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First Principles

Sep 16th, 2010 | By | Category: Kip McKean, Teachings

The First Principles studies are taught around the world addressing the challenges to faith and doctrine in each culture. Kip McKean prepared this study series in 1979 with two purposes in mind: (1) to bring non-believers into a saving relationship with Jesus Christ, and (2) to provide a basis for the new Christian to fulfill the Great Commission by “making disciples.  First Principles on the Web circa 1994

Early on I developed a series consisting of nine Bible studies on the “first principles” (Hebrews 6:1-3). The members of the church were called to memorize these studies and then teach others to become Christians. The most impacting was called “Discipleship” where, from my study of Scripture, I taught what was clear in Acts 11:26: SAVED = CHRISTIAN = DISCIPLE, simply meaning that you cannot be saved and you cannot be a true Christian without being a disciple also. I purposely developed this study to draw a sharp biblical distinction between the Lexington (later renamed Boston) Church of Christ and all other groups. I taught that to be baptized, you must first make the decision to be a disciple and then be baptized. I saw that people in and outside of our fellowship had been baptized without this understanding and then, in time, developed a disciple’s commitment to make Jesus Lord of their entire life.   RtR 1, Kip McKean 1992

First Principles were used by all members of the ICOC/ICC.  Any visitor to the church would be set up immediately to begin studying the bible.  The studies were to be done so as to show the visitor that they were not a Christian as defined by the ICOC/ICC.

In order for the study series to be taught consistently throughout all churches, all members were required to learn the series and memorize the outline points and verses.   First Principle classes were held several times a year and typically during the midweek service, when most visitors were not present.  Each study was discussed and versus memorized and quizzes given, all to make sure members knew the studies inside and out. As new people were baptized and joined the church they would be required to attend the next offering of First Principles classes.  Even older members who had gone through First Principles numerous times, were still required to attend each class, memorize the verses and take the quizzes.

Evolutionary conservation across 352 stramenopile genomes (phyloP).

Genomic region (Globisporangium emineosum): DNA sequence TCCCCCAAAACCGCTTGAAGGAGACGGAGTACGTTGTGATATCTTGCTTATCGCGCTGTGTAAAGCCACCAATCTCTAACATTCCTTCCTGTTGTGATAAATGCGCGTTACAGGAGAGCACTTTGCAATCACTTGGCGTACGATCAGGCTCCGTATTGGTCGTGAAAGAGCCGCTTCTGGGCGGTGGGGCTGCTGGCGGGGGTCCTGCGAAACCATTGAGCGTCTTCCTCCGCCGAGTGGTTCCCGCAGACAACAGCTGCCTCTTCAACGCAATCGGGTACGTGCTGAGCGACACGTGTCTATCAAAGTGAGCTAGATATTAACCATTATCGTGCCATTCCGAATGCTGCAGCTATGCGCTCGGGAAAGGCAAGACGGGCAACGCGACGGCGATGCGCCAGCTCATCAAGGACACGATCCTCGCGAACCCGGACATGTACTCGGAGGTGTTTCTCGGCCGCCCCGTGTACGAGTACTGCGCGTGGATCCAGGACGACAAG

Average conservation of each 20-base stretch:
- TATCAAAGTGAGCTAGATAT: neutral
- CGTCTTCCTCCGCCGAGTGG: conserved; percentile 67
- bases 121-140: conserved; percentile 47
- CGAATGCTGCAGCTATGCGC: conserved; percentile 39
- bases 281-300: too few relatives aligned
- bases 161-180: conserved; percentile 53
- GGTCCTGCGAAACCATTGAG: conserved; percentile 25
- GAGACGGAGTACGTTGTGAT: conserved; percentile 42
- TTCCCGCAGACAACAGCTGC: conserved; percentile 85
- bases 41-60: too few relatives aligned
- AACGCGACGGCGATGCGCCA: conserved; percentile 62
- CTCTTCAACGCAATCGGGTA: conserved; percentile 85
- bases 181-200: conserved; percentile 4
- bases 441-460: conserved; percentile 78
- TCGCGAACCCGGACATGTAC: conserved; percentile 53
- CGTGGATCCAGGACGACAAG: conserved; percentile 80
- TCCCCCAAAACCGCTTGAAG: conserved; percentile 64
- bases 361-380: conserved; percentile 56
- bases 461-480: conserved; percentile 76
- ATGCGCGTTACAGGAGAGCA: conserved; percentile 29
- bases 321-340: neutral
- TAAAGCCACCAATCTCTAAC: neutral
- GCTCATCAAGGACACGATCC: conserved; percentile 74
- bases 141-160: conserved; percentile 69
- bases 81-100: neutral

Any visitor that attended any function of the church would be asked to study, and this series was presented.  Typically one topic per study session would be held with one disciple teaching the lesson with the visitor and another disciple taking notes.  The person taking notes would write down the outline with the points being made during the study and all the scriptures.  These notes were given to the visitor so they would know exactly what they were expected to learn from that study and not be dependent on their own notes.

It was also expected that when studying with a visitor, you would invite your bible talk members along for two reasons.  Having more people in the study would give the visitor more people to begin a relationship with and secondly it would re-confirm the study series in the lives of the members as a constant reminder of our purpose and way of life.

Early version of First Principles

2003 – First Principles – Used when McKean was leading the Portland ICC



The Cincinnati Church releases a “new” study series, which sure looks a whole lot like the old First Principles and amazingly similar to what McKean still teaches.  Read this new study with commentary added.

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